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Re: st: Adding an editor to your menu system (Jaguar)
> Having read the link provided below by Nick Cox, I am slightly confused.
> There is an entry for "Adding an editor to your menu system" which says to
> add the following line to profile.do (w/ adjustments for your system, of
> qui window menu append string "Edit" "&P Pfe" "winexec \program
> Can you use a similar statement on Mac OS X (Jaguar)? If so, what would
> replace "winexec" in this statement?
Yes, you can use -winexec- but read more. Also, the window menu command
is different which I'll mention later.
> My confusion arises b/c under the Macintosh Editors section, it says:
> Unfortunately, the Stata commands that permit you to communicate with the
> operating system (i.e., shell, xshell and winexec) are not available on the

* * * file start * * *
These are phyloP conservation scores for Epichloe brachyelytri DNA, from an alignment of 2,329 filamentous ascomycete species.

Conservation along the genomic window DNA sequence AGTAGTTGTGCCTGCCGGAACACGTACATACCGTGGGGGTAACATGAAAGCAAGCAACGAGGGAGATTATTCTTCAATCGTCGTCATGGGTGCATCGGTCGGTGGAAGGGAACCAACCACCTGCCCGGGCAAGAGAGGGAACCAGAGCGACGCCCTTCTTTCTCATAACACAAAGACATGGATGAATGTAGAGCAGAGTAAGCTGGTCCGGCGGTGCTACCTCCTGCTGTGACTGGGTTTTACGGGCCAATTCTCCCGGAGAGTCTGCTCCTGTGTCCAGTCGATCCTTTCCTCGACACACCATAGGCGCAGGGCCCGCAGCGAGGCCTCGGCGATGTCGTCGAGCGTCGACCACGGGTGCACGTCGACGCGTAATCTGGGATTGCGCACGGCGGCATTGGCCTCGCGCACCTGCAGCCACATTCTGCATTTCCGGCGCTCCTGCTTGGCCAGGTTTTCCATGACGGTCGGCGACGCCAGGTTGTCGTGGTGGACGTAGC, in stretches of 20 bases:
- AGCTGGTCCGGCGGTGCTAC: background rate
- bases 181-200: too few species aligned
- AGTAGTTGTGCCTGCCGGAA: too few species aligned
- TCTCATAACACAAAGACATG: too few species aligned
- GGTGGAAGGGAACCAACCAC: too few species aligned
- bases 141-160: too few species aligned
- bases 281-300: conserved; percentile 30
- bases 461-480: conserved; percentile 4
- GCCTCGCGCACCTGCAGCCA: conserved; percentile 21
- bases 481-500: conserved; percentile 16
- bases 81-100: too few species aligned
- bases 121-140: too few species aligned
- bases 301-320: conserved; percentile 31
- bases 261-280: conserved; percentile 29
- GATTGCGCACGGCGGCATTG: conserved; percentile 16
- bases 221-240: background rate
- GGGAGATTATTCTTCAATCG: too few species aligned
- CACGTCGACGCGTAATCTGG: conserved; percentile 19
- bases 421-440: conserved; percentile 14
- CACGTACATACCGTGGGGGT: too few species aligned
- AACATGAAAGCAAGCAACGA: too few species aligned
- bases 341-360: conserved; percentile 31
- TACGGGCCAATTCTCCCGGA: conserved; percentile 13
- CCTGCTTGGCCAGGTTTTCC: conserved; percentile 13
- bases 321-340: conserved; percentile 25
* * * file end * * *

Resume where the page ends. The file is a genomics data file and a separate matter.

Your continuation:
> Macintosh. Thus, in order to switch to an external editor easily from within
This statement is no longer true because of Stata 8 (see [R] Shell). -shell-
and -winexec- are both available under Mac OS X with a limitation.
The limitation is that only Mach-O native applications may be launched this
way, not CFM applications. I won't bore you with what the difference is but
how can you tell if the application you wish to launch is a CFM or Mach-O
application? From an OS X command line such as one you'd find while running
the Terminal application, type (for example)
If it responds "Mach-O executable PPC", you can launch it using -winexec-. If
instead it responds "PEF binary", it is a CFM application and may not be
launched by -winexec-.
> I am afraid I am not tech-savvy enough to understand if this is referring to
> the same capability. As I understand it, the addition to profile.do above
Oh, it gets much worse. Let's try the TextEdit application located in the
/Applications directory. If from the Terminal you type
you'll get the response "/Applications/TextEdit: can't stat
`/Applications/TextEdit' (No such file or directory)."
That's because the TextEdit application is what's known as a "bundle" in OS X
lingo. Even though you see the application TextEdit from the Finder, it's
really a directory called TextEdit.app that contains a bunch of files that
make up the application. The actual executable is buried somewhere in there.